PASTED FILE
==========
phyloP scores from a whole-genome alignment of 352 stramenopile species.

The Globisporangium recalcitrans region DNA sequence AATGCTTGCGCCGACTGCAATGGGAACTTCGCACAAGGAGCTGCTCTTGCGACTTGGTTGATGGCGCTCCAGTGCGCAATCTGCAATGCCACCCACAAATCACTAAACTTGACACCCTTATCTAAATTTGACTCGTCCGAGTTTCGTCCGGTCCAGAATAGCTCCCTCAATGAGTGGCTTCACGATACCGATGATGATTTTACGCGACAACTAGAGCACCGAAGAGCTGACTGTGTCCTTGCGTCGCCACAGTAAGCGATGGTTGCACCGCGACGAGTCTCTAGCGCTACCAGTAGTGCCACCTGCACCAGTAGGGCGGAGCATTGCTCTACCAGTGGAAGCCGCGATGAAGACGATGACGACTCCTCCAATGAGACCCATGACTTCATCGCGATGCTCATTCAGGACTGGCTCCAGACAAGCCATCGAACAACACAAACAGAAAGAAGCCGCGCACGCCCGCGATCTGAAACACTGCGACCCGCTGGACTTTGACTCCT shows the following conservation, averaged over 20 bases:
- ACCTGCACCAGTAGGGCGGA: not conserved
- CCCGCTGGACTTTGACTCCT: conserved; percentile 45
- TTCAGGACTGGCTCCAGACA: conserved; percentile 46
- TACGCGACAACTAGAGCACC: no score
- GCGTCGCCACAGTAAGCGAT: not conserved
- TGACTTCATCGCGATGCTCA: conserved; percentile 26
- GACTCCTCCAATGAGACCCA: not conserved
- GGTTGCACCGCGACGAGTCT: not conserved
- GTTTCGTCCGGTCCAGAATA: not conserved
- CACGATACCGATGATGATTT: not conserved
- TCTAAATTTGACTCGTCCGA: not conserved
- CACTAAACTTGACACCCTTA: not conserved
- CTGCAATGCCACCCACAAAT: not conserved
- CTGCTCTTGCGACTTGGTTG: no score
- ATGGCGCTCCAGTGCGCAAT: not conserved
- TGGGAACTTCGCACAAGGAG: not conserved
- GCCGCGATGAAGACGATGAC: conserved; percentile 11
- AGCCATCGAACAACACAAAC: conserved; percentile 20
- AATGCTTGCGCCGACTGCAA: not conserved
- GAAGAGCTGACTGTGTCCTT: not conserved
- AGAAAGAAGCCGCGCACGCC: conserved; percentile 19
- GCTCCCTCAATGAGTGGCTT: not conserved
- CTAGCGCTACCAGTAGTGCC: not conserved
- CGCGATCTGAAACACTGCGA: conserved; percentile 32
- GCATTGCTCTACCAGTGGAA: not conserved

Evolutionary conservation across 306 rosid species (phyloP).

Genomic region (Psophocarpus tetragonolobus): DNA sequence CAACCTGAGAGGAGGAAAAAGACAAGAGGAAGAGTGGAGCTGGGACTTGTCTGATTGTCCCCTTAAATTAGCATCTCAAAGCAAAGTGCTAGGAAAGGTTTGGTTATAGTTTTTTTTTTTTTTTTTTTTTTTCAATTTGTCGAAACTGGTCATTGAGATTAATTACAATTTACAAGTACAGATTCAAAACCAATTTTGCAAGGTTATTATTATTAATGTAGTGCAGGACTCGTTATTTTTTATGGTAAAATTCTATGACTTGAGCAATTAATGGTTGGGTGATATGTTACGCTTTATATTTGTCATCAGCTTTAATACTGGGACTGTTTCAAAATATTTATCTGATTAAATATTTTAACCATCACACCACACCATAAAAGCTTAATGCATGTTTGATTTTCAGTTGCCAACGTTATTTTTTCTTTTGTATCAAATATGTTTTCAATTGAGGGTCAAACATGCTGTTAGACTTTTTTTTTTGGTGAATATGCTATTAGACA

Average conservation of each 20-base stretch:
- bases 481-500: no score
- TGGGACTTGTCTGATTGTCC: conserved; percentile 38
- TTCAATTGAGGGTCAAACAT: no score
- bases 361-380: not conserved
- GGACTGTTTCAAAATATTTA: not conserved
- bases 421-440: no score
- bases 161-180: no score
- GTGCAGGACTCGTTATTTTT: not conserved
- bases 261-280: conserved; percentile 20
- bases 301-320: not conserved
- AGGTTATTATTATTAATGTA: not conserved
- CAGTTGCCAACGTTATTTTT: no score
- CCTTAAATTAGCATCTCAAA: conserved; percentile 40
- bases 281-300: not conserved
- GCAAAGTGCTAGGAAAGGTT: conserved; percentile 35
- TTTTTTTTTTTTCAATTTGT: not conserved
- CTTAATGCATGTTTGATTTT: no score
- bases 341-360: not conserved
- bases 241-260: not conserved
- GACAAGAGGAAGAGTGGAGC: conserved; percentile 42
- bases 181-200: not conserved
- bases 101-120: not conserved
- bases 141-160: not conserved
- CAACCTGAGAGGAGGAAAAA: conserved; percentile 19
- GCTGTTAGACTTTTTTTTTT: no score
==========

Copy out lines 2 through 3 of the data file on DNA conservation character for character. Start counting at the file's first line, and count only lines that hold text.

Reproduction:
The Globisporangium recalcitrans region DNA sequence AATGCTTGCGCCGACTGCAATGGGAACTTCGCACAAGGAGCTGCTCTTGCGACTTGGTTGATGGCGCTCCAGTGCGCAATCTGCAATGCCACCCACAAATCACTAAACTTGACACCCTTATCTAAATTTGACTCGTCCGAGTTTCGTCCGGTCCAGAATAGCTCCCTCAATGAGTGGCTTCACGATACCGATGATGATTTTACGCGACAACTAGAGCACCGAAGAGCTGACTGTGTCCTTGCGTCGCCACAGTAAGCGATGGTTGCACCGCGACGAGTCTCTAGCGCTACCAGTAGTGCCACCTGCACCAGTAGGGCGGAGCATTGCTCTACCAGTGGAAGCCGCGATGAAGACGATGACGACTCCTCCAATGAGACCCATGACTTCATCGCGATGCTCATTCAGGACTGGCTCCAGACAAGCCATCGAACAACACAAACAGAAAGAAGCCGCGCACGCCCGCGATCTGAAACACTGCGACCCGCTGGACTTTGACTCCT shows the following conservation, averaged over 20 bases:
- ACCTGCACCAGTAGGGCGGA: not conserved